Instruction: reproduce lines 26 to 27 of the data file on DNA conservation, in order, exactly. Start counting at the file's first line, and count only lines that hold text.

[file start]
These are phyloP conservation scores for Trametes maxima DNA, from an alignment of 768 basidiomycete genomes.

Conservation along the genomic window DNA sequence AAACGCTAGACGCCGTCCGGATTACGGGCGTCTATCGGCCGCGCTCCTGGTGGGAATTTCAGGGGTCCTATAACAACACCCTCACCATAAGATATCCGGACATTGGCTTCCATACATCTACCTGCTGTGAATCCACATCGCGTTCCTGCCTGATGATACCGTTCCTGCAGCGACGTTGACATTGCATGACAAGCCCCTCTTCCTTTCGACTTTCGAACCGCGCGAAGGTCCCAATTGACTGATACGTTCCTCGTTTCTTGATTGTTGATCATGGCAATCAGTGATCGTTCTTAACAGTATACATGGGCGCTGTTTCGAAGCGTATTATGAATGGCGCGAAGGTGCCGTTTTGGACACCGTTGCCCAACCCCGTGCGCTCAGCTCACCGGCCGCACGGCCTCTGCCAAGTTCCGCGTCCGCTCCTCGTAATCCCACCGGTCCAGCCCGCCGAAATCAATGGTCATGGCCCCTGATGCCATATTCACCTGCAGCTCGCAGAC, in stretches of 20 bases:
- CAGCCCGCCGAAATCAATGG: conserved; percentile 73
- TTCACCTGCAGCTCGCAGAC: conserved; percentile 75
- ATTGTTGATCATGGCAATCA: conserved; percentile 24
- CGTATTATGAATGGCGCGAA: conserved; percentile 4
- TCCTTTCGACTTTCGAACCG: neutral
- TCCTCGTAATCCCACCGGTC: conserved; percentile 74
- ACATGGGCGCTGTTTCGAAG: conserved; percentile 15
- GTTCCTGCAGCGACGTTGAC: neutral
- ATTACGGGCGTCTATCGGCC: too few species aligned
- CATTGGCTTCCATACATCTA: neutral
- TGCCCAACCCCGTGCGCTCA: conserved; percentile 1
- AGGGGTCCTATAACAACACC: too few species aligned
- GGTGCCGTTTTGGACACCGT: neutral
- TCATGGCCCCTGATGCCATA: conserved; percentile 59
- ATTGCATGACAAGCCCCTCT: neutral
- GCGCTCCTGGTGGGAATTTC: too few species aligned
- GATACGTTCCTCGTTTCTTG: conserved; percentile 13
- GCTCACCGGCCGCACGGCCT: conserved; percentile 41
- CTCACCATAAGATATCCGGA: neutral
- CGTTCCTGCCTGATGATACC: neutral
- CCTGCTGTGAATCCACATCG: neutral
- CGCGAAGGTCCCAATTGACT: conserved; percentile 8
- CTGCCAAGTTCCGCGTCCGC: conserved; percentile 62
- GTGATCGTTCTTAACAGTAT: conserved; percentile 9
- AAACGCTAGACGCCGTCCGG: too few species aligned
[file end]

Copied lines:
- GTGATCGTTCTTAACAGTAT: conserved; percentile 9
- AAACGCTAGACGCCGTCCGG: too few species aligned